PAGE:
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Remote Work: Championing Agency of Workers in the Collapse between Work & Home

Chua Jie Min Feranda

- Assoc. Prof. Tan Beng Kiang (Dr.)

Remote Work is the future 

Catalyzed by the COVID-19 pandemic, remote working has been normalized, further enabled by new technologies. With its knowledge economy and developing digital infrastructure, Singapore is especially suited to remote work. By 2035, 40% of Singapore’s workforce is expected to work remotely.

Safeguarding rest while working near-home 

Capturing benefits brought about by time and costs savings, as well as the flexibility for workers in where and when to work, an urban prototype is proposed to be inserted every 400m into existing residential estates. Residents within and near each prototype can now enjoy a variety of spaces for work near home, easing current pressures on the homespace, which have exacerbated existing inequalities for those already lacking a good living environment.

Remote workers enjoy working with those who have the shared interests and values as them, who remind them of their motivations to work. (Based on research by Dr Amy Wrzesniewski)

With the collapse of distance between areas of work and leisure, near-home codesking spaces and facilities not only offer privacy and shared access to facilities, it allows residents to reinforce spatial boundaries between work and rest. With residents spending more time near-home and at home, shared spaces offer opportunities for inter-disciplinary communities to develop over time. Based on shared values regarding work-life balance, residents can choose to live in ‘Work-focused’, ‘Interest-based’ or ‘Recreation-based’ villages.

Spatial boundaries between work and rest not only supports a live-work balance. It encourages different communities to form, offering opportunities for discussions and new ideas.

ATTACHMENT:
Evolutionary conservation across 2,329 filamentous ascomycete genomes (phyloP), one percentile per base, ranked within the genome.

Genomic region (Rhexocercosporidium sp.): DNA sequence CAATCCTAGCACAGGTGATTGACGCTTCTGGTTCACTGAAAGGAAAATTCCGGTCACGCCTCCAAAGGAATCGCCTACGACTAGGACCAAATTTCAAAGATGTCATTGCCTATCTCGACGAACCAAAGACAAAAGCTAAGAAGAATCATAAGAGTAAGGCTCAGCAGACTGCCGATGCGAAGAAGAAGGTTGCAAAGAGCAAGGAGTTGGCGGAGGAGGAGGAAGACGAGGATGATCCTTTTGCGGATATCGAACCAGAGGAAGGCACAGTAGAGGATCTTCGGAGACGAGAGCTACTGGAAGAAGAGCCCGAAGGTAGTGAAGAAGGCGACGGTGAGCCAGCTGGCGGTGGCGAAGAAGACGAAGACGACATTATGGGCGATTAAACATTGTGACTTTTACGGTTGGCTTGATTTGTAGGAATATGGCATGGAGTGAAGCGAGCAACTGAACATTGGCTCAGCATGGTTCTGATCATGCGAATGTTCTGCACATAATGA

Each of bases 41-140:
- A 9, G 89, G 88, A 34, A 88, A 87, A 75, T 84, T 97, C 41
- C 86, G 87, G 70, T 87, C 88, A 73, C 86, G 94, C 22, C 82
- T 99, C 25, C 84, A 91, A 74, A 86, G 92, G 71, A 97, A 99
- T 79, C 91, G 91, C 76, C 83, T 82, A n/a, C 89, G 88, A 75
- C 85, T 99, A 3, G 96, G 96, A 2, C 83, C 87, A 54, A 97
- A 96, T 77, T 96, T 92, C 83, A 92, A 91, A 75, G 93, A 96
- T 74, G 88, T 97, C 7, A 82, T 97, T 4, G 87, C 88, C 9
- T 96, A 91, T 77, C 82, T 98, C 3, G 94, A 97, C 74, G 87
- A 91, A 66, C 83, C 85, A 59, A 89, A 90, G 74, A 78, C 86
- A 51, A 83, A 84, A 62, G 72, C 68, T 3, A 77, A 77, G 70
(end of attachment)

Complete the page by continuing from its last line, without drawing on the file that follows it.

The thesis focuses on the ‘Interest-based’ village, where clusters of facilities offer opportunities for residents to learn, make and display their creative works. While placing work near-home, a variety of unit options and shared spaces help to mediate privacy, empowering the agency of residents to define their own relationship towards work.

Supervisor's comments:

The covid-19 pandemic has accelerated the extent of working from home which brought on other problems. Feranda’s thesis contribution is addressing remote work and agency at a few scales: neighbourhood scale, building scale and housing unit scale. It is a mixed-use prototype that can be inserted into existing housing estates or applied on tabula rasa new estate. It reimagines a future neighbourhood that supports work from or work near home and promotes community and interdisciplinary collaboration. The design is inventive in providing for interest-based clusters within a medium-rise human scale environment.

- Assoc. Prof. Tan Beng Kiang (Dr.)
Chua Jie Min Feranda

Ask of everything:
1. Did it help someone?
2. Did you learn something?
and if you’re down, text a friend.